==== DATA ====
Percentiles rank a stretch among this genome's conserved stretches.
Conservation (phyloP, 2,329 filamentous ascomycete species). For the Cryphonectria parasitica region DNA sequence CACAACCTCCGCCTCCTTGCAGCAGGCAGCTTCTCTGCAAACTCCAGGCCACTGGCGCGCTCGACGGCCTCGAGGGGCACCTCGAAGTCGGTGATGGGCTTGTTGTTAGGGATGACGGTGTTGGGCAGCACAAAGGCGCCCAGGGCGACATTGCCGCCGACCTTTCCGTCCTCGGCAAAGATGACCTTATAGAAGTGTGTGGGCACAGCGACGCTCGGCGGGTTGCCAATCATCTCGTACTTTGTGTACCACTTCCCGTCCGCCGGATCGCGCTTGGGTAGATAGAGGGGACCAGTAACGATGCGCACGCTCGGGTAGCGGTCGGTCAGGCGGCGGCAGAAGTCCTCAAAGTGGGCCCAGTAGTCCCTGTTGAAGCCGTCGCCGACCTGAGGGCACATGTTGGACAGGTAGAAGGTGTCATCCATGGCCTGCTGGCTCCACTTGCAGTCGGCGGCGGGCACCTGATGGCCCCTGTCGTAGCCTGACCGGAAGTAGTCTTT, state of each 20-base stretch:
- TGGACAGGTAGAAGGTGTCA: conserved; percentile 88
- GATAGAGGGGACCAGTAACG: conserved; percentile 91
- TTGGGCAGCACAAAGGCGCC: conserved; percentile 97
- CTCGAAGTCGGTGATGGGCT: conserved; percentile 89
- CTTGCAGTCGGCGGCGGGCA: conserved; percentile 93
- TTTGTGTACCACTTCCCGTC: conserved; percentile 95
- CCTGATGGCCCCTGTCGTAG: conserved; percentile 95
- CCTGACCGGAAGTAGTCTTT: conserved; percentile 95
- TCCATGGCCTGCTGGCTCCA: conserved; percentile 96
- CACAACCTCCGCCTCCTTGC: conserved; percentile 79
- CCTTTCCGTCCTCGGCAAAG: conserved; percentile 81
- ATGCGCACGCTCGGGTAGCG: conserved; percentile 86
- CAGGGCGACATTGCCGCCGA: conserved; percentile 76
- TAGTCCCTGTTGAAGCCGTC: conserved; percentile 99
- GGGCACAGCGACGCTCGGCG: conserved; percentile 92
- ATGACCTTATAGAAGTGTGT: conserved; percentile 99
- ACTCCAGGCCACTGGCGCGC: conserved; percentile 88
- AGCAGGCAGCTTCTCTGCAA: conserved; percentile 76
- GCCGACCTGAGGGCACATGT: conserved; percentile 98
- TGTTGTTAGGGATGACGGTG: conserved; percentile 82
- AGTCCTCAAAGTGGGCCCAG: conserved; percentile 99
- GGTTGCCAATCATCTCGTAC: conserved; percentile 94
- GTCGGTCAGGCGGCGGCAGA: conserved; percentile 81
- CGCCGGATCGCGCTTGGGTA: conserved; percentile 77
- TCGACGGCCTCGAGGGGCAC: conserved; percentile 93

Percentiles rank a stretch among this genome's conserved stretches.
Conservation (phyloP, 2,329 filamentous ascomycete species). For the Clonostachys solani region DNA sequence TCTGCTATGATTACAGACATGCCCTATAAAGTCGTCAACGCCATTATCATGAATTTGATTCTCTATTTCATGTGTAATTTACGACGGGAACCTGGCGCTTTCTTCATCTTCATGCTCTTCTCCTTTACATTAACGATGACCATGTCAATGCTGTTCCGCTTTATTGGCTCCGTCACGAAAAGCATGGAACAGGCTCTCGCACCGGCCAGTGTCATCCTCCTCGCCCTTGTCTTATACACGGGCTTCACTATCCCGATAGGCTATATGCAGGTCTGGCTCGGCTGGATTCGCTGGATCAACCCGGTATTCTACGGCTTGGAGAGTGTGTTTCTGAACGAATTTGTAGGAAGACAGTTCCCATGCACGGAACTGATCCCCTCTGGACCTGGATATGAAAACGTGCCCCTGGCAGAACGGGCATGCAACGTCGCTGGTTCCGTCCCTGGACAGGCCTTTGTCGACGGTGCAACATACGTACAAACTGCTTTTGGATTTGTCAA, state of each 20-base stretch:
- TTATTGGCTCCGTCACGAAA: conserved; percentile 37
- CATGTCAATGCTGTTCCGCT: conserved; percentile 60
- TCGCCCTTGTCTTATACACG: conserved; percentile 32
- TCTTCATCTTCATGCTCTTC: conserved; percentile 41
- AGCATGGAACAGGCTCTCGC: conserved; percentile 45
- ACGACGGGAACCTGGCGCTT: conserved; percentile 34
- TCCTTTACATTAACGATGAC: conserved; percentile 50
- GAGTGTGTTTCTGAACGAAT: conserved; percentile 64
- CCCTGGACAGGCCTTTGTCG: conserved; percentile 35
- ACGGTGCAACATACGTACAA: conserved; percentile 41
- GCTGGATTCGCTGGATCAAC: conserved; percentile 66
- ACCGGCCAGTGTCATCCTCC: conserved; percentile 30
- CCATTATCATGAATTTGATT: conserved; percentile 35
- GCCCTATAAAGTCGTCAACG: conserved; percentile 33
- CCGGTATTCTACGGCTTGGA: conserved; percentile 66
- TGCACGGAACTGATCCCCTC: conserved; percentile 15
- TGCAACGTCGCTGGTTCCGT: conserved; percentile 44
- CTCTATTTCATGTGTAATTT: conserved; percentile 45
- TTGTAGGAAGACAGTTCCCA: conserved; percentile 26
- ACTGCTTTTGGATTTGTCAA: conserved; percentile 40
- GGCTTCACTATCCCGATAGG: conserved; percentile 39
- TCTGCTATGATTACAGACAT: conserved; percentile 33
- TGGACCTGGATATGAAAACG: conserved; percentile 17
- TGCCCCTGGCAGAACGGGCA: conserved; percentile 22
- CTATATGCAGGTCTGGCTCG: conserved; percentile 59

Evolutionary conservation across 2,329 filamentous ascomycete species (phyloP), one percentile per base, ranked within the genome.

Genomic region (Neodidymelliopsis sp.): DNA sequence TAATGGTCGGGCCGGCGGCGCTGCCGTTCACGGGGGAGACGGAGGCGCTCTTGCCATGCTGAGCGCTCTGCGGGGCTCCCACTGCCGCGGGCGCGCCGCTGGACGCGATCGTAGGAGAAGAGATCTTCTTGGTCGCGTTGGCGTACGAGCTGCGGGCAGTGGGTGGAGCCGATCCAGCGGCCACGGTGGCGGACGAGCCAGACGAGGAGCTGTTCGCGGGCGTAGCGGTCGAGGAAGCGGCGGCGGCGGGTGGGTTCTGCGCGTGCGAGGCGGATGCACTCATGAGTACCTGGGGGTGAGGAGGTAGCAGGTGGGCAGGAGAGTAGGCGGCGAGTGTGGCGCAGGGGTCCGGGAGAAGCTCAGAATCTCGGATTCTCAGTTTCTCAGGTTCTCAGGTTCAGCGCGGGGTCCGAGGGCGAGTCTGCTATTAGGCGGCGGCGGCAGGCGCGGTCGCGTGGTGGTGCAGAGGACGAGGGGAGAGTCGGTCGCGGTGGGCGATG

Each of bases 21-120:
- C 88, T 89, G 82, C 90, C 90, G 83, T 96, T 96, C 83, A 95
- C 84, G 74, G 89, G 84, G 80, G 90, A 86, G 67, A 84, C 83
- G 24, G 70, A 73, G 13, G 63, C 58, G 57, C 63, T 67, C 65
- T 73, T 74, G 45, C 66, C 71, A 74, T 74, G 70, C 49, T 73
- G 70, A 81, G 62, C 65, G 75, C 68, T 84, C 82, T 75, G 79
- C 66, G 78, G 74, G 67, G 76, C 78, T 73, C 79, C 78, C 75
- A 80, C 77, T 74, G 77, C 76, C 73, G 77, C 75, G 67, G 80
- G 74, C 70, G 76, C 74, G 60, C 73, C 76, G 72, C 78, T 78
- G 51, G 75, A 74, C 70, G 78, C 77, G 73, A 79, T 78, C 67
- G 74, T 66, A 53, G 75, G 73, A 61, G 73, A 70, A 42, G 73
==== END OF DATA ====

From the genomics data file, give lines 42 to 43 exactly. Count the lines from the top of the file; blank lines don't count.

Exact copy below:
- CCATTATCATGAATTTGATT: conserved; percentile 35
- GCCCTATAAAGTCGTCAACG: conserved; percentile 33